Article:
NBA Finals - Game 7 Recap
L.A. Lakers 83, Boston 79 - Lakers win series, 4-3. Los Angeles wins 16th NBA championship
The first 45 minutes of Game 7 of the 2010 NBA Finals were just like the first six games of the series: painful to watch, even for fans of the winning team in each contest. The series that lacked artful basketball continued to plod forward in its decisive battle, but just when the bricks and turnovers and sweaty palms were overwhelming the occasion, some beauty snuck through the muck.
A tense nation of basketball fans, riveted by the drama put previously repulsed by the low quality on display, had to have been utterly surprised by the man who hit the biggest shot of the NBA season: Ron Artest.
That's right. When the smoke (and confetti) had cleared at a jubilant Staples Center, the player who propelled the Los Angeles Lakers to a 16th world title - and to their first Game 7 Finals win over the Boston Celtics - was not named Kobe Bryant or Pau Gasol. Yes, Kobe hit some key shots in the fourth quarter, and Gasol - who deserved the MVP award but lost it to Kobe - threw down 19 points while snatching 18 boards. However, when the outcome of this game hung in the balance, it was the streaky, schizoid, slapstick figure who nudged the Lake Show to the finish line first. The crazy character who instigated the "Malice in the Palace," the Pacers-Pistons brawl in the fall of 2004, hit the cool-customer jump shot that led the Lakers to a cherished repeat against the team they love to beat more than any other.
With just over one minute left, the Lakers - despite being held to fewer than 80 points - owned a three-point edge, 76-73. Then came the moment that had caused anguished cries and groans from Laker fans for the past season, especially in the playoffs: Artest shooting a three. This was the shot that Artest couldn't hit in Boston and generally didn't make in the 2010 postseason, with a few exceptions. The Celtics had to have liked that shot selection, even though the Lakers' personality-based answer to Rasheed Wallace had scored 17 points to that point in this season-ending pulse-pounder. Yet, only one true shot can obliterate a long stream of misses and a barrage of bricks, and sure enough, Artest's last long ball tickled twine and sent Staples into pure pandemonium.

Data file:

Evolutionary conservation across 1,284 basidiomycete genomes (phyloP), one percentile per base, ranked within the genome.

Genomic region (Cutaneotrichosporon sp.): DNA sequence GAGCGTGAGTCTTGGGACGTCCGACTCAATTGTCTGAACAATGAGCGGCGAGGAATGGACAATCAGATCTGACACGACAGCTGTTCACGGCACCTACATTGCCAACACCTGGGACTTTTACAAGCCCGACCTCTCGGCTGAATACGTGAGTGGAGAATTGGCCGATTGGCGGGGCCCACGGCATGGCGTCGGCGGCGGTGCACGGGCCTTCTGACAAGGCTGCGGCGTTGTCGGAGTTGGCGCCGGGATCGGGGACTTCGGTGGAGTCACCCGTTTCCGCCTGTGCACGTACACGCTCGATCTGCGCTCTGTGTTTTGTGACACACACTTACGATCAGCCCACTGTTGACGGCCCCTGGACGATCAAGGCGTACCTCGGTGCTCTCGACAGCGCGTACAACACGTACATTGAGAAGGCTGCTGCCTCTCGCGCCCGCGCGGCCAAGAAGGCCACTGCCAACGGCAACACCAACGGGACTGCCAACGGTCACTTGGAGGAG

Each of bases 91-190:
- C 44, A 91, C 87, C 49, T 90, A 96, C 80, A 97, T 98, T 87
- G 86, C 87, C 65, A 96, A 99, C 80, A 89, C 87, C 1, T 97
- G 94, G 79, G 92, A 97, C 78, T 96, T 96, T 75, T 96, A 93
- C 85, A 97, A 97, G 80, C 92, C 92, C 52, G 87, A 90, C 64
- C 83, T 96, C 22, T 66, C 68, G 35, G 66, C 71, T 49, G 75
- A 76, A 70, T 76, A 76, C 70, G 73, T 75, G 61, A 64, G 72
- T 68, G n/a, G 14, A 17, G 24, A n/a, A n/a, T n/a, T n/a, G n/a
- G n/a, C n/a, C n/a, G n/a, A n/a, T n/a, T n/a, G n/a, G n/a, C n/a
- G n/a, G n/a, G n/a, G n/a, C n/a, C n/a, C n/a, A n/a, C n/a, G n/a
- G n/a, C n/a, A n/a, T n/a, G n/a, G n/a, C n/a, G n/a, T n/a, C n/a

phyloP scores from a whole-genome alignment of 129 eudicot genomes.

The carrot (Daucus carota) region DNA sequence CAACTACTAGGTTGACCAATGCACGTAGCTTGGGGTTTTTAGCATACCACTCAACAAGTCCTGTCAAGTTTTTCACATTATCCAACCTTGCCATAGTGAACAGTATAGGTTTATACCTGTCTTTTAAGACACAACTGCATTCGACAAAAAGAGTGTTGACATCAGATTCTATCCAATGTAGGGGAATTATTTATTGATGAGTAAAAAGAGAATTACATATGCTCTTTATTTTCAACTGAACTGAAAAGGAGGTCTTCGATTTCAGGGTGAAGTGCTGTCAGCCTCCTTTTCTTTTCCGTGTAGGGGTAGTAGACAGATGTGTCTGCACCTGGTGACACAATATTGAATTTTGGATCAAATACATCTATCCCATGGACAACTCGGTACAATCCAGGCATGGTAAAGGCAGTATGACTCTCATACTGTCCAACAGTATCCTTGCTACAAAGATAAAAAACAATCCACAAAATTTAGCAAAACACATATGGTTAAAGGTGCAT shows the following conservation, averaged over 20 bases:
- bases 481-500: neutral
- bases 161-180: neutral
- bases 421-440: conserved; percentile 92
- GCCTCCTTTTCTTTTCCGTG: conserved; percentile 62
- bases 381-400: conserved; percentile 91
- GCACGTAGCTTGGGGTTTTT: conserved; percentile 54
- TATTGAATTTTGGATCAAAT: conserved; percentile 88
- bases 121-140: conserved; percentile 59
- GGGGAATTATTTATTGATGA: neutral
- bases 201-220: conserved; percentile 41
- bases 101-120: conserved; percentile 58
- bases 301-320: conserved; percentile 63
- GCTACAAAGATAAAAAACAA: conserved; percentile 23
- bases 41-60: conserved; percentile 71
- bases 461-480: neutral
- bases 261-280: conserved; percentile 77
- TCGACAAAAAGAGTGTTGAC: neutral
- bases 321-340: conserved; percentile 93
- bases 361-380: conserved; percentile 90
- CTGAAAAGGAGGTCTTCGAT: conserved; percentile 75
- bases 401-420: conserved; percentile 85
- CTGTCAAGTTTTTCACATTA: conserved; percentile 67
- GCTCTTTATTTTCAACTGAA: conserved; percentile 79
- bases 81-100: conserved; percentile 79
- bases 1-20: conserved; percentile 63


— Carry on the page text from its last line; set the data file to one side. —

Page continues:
While it's true that Boston's Ray Allen - who suffered through a horrid 3-of-14 shooting night - nailed a three with 51 seconds left to cut the Lakers' lead back to three, the bridge had been crossed. One Gasol rebound enabled the Lakers to shorten the game and finish the proceedings at the foul line. Kobe hit two foul shots with 25 seconds left, and after Rajon Rondo swished a three to bring Boston within two (81-79) at the 16-second mark, L.A.'s Sasha Vujacic put the game away thanks to two more charity pitches with 11.7 to go. The Celtics missed their last shot, and a sea of gold - on the court and in the stands - burst out into the full-throated song of victory.
In a two-minute closing push that finally delivered shotmaking and a generally positive response to pressure by both clubs, basketball fans were treated to something special. It's just unfortunate that the first 46 minutes of this series - like the first six games themselves - couldn't live up to the billing. It's also a shame that Kobe - though the best player in professional basketball - was awarded a name recognition-based MVP award instead of Gasol, who made a steadier and more profound contribution in this title-clinching game and, for that matter, the other games the Lakers won. It was Gasol's length and skill near the rim which fueled the Lakers in Games 2, 6 and 7. Kobe went off in Games 4 and 5 for 30-plus-point performances, but those pretty stat sheets meant little in defeat. Gasol was the best player on the floor in the games the Lakers won during these 2010 Finals.
The Lakers have repeated. The Celtics - though beaten - made the Lake Show earn their back-to-back titles to the very last breath of a contentious NBA season.
By: Matt Zemek
Pro Basketball Fans Staff Writer
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